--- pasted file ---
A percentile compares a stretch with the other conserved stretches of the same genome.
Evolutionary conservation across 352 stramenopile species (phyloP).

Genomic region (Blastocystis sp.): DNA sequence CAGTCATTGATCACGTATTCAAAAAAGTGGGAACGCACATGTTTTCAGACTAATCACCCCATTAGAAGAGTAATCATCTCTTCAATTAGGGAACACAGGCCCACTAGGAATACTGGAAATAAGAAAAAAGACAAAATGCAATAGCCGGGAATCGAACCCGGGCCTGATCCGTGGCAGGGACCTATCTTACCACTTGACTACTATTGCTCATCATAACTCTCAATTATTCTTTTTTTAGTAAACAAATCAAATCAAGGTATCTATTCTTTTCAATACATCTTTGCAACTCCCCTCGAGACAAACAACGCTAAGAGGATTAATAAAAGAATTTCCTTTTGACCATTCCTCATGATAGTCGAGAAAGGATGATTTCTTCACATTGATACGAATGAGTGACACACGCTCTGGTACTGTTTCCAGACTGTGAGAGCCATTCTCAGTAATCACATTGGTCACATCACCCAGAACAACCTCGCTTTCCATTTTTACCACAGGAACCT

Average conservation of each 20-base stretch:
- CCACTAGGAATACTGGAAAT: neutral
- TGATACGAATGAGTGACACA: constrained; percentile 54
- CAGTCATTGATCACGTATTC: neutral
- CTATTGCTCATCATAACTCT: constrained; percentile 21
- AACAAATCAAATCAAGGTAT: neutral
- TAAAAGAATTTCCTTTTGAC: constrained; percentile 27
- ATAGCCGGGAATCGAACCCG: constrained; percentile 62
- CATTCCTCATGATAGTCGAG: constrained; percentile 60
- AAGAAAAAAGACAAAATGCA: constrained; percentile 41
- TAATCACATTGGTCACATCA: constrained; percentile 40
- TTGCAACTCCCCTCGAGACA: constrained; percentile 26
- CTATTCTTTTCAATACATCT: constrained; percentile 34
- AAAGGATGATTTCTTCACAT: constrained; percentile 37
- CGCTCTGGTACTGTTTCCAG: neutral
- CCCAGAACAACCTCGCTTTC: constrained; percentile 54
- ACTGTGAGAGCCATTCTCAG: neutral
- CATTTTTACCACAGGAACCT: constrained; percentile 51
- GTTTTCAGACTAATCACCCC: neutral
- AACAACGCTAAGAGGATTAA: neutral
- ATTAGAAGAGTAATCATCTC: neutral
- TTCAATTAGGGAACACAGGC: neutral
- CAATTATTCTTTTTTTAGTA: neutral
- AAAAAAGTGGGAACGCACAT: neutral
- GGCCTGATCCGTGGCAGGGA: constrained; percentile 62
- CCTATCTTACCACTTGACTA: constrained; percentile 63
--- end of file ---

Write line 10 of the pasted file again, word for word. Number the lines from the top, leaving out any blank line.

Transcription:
- TAAAAGAATTTCCTTTTGAC: constrained; percentile 27